Boost for Ireland’s start-ups as income tax is removed from share options

20 Oct 2017

Image: GarageStock/Shutterstock

KEEP scheme will prove to be an important lever for companies to reward and retain staff as war for tech talent escalates.

Employees of SMEs and start-ups can no longer be penalised for receiving share options, according to new provisions in the Finance Bill following Budget 2018.

This overcomes a critical hurdle in the war for talent as small companies can now offer shares to retain workers who might be lured elsewhere by attractive benefits and perks.

‘Employees are the backbone of any business. Rewarding shares says “we value you and the contribution you have made to the company”’

Critics of the Irish State’s backward tax rules for entrepreneurs have been lobbying hard for years for changes in the taxation of share options.

Details in the new Key Employee Engagement Programme (KEEP) revealed in yesterday’s (19 October) Finance Bill, show that owners of businesses can reward valued staff members with shares in the company exempt of tax, universal social charge (USC) and PRSI.

However, when the employee disposes of the shares – such as in the case of an acquisition – they would still be subject to 33pc capital gains tax (CGT).

Share options key to staff retention

The move is, nevertheless, a step in the right direction because, until now, if a company tried to reward an employee with shares in the business, that employee would instantly have to come up with the cash to cover the rate of income tax.

The KEEP initiative brings Irish tax rules on share options in line with the UK’s EMI (Enterprise Management Incentive) scheme.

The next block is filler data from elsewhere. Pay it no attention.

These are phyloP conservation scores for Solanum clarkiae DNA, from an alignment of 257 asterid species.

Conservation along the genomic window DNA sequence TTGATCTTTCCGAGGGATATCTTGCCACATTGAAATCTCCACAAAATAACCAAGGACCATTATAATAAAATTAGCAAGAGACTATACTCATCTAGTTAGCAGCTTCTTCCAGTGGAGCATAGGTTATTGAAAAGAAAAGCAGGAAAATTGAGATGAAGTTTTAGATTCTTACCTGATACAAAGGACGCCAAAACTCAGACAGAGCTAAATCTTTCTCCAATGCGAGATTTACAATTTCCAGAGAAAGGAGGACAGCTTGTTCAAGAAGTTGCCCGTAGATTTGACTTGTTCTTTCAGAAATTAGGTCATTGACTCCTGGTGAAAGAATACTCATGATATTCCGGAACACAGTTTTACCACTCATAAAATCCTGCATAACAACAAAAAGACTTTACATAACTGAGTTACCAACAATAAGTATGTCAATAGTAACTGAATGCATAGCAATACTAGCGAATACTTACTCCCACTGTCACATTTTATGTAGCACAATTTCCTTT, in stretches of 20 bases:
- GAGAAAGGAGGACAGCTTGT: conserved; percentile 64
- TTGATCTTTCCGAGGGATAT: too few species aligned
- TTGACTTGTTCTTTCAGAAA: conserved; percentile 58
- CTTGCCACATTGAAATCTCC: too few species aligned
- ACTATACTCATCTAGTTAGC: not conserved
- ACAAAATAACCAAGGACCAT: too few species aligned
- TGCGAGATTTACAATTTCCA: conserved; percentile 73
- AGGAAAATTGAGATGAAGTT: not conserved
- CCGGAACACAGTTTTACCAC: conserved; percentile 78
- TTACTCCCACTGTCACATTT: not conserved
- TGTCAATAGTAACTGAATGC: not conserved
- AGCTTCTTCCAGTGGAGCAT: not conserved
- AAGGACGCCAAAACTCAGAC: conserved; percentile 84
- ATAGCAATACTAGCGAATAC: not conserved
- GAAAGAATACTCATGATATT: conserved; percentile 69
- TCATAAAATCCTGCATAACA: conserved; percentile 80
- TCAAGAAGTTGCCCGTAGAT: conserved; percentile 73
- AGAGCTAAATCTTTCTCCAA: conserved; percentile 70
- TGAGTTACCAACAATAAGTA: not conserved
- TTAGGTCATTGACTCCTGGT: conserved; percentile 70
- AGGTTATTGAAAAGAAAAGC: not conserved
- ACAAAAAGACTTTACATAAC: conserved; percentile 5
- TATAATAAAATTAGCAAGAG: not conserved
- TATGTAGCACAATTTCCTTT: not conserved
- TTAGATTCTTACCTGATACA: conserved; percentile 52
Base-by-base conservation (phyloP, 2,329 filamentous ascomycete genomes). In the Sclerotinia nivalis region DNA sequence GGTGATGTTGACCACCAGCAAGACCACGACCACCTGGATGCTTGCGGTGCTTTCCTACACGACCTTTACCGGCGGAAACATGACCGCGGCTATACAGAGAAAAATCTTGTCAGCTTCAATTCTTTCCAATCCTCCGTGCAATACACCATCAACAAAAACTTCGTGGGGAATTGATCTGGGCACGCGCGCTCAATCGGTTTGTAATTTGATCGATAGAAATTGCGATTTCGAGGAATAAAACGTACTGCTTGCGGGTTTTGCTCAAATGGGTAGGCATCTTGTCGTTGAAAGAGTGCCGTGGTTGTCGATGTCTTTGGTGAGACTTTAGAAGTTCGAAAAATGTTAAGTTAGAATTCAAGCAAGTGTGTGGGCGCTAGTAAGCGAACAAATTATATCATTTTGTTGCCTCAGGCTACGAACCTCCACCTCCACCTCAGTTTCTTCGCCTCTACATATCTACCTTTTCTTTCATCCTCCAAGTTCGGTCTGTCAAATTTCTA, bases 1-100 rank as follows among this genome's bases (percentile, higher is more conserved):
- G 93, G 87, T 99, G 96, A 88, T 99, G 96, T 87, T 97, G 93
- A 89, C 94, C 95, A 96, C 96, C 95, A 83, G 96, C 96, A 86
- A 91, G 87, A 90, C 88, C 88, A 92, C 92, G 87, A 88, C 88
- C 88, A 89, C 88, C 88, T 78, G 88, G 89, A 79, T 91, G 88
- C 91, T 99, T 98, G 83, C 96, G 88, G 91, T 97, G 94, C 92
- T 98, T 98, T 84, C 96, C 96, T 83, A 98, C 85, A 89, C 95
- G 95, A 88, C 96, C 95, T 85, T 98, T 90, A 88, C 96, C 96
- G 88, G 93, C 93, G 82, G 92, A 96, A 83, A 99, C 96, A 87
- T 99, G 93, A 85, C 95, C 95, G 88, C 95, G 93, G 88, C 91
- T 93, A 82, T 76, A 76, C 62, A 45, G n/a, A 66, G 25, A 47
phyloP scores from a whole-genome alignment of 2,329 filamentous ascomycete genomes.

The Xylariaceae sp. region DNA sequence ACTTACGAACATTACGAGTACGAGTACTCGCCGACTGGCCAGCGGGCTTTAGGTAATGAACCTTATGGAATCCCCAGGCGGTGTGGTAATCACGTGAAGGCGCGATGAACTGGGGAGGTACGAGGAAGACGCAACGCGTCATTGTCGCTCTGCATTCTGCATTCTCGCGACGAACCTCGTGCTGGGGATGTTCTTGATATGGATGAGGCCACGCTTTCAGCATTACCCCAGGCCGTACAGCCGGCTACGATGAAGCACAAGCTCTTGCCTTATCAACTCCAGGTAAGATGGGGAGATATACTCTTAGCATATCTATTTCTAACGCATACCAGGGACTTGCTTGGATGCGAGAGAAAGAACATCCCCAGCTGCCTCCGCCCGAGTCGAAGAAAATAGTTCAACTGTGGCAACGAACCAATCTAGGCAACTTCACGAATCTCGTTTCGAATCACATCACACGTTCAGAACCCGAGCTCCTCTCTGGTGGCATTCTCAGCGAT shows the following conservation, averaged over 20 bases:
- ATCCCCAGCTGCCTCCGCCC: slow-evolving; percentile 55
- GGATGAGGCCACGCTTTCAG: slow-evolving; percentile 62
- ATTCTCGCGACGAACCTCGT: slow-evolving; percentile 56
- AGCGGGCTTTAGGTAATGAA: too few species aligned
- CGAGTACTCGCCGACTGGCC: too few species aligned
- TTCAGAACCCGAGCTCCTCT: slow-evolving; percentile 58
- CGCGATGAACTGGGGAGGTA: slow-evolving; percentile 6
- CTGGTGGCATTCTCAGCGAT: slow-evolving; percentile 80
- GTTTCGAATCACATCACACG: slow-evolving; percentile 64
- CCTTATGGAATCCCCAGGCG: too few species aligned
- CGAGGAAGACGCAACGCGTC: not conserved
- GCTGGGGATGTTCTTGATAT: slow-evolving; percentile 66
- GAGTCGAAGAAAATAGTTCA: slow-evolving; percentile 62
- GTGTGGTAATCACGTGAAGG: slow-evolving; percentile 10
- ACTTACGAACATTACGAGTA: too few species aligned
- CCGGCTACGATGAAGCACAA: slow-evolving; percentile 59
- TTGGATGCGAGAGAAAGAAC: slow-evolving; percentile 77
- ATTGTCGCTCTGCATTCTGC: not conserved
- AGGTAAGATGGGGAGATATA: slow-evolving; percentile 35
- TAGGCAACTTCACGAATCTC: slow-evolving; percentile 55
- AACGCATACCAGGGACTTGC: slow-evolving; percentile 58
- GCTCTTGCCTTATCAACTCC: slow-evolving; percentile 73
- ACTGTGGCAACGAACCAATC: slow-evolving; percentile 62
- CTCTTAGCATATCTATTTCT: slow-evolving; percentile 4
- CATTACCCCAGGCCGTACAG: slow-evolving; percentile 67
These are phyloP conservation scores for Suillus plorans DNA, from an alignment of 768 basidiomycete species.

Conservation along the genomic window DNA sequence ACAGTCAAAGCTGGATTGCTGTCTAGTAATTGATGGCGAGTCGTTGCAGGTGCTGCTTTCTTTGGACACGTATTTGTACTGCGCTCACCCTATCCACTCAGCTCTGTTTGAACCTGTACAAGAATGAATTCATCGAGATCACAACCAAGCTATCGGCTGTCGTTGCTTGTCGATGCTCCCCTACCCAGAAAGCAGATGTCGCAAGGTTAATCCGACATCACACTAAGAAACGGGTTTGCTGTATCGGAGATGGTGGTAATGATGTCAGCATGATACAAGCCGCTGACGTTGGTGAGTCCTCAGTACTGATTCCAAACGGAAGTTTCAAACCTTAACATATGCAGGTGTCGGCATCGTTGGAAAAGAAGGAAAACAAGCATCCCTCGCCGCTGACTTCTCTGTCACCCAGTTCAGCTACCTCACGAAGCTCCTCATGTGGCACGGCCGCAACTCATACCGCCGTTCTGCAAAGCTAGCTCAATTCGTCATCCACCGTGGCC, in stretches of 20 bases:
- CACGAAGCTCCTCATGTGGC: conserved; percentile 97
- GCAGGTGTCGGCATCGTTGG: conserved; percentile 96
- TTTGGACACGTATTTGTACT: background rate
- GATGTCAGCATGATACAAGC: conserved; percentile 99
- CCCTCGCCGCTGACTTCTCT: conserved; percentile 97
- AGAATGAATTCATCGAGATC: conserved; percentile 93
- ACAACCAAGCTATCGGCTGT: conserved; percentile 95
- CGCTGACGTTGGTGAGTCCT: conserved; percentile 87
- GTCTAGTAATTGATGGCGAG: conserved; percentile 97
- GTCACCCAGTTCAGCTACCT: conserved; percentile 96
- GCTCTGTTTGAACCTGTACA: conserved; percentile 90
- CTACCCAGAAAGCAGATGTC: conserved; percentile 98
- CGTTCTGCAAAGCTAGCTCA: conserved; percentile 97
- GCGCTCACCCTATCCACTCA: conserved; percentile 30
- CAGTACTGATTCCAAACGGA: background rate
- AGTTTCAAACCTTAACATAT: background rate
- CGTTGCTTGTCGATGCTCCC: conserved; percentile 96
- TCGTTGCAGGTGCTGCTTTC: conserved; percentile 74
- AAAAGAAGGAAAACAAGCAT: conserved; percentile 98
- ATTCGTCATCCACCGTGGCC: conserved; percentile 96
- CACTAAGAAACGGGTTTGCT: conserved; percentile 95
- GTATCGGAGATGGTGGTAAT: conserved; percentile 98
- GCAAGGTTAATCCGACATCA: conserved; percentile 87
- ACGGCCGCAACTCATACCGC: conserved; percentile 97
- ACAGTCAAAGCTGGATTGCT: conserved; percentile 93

However, Ireland is still behind the UK when it comes to CGT. Under existing CGT rules, the tax is 10pc only for the first €1m of a transaction, and the 33pc is applied for remaining amounts. In the UK, however, under the EIS (Enterprise Investment Scheme), entrepreneurs pay just 10pc tax on the first €10m they make.

“It is what we expected it to be,” said Gill Brennan, CEO of the Irish ProShare Association. “KEEP replicates the EMI scheme in the UK, the only difference is it doesn’t provide entrepreneurs relief to reduce CGT.

“We still need clarity around where CGT will be applicable. For example, will it apply to ever type of disposal of a share, such as when a company is taken over.

“The key thing here is there is no longer income tax applied, or USC or PRSI, when an employer rewards a loyal, valuable employee with shares. The only time a tax liability will be applied is on disposal of those shares.

“This means companies can now focus on keeping their best talent tied into the company. For employees, it means they can receive dividends when profits are shared out.

“Before this, if an employer offered the same employees share options they would be hit with income tax, PRSI and USC penalties.

“KEEP is a way to maintain and keep employees in a company, retain the best talent by offering them options and they won’t have to pay tax on it until they vest that option.”

Brennan said that now there is a job of education to be done educating SMEs and start-ups about KEEP and this should involve Enterprise Ireland and the Local Enterprise Offices (LEOs).

Brennan pointed to the UK Employee Ownership Index – which measures performance of companies that have 3pc or 10pc of their issued share capital held for the benefit of employees – which has outperformed the FTSE index consistently since the 1990s.

“The index of companies that have rewarded 3pc of share capital to employees has shown growth of 27pc on average since 2003 while the 10pc index has shown average growth of 15pc in the same period,” said Brennan.

Ultimately, Brennan said, for start-ups competing to retain talent in the face of enticements from larger tech multinationals, KEEP represents a victory.

“It is great news for companies that don’t have a lot of spare cash to still be able to show employees how much they value their workers.

“Employees are the backbone of any business. Rewarding shares says ‘we value you and the contribution you have made to the company.’”

John Kennedy is a journalist who served as editor of Silicon Republic for 17 years